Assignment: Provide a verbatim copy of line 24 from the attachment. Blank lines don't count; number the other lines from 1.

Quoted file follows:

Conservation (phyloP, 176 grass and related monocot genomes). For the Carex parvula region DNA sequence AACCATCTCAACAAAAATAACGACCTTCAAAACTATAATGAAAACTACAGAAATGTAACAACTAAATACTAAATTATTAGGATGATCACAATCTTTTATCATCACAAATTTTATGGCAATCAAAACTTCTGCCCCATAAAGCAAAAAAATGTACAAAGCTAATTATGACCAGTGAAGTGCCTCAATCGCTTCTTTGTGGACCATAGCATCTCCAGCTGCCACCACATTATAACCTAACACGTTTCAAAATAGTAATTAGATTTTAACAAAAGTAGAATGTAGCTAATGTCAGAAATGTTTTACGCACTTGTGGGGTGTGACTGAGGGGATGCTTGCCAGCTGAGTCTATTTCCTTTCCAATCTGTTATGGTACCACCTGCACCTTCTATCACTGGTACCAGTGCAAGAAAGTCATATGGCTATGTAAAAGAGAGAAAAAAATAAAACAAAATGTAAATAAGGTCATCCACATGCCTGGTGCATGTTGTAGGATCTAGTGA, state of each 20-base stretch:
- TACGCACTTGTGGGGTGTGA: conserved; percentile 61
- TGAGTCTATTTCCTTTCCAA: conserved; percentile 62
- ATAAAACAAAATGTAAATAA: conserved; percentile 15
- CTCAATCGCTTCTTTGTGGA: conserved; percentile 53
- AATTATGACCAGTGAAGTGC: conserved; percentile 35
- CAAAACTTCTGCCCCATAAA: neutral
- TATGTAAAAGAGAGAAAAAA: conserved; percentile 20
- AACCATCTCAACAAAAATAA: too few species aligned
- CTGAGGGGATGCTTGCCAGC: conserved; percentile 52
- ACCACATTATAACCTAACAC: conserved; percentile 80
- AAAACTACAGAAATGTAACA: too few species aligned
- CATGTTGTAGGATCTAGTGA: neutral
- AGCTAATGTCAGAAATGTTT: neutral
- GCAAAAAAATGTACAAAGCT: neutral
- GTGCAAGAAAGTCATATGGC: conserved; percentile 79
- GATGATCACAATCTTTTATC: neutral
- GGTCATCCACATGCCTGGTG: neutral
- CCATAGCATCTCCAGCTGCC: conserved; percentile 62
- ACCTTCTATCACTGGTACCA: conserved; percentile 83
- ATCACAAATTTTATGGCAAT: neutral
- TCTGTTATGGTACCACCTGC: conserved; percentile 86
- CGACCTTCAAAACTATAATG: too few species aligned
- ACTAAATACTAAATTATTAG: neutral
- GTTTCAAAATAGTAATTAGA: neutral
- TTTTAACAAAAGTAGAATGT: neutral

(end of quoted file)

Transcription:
- ACTAAATACTAAATTATTAG: neutral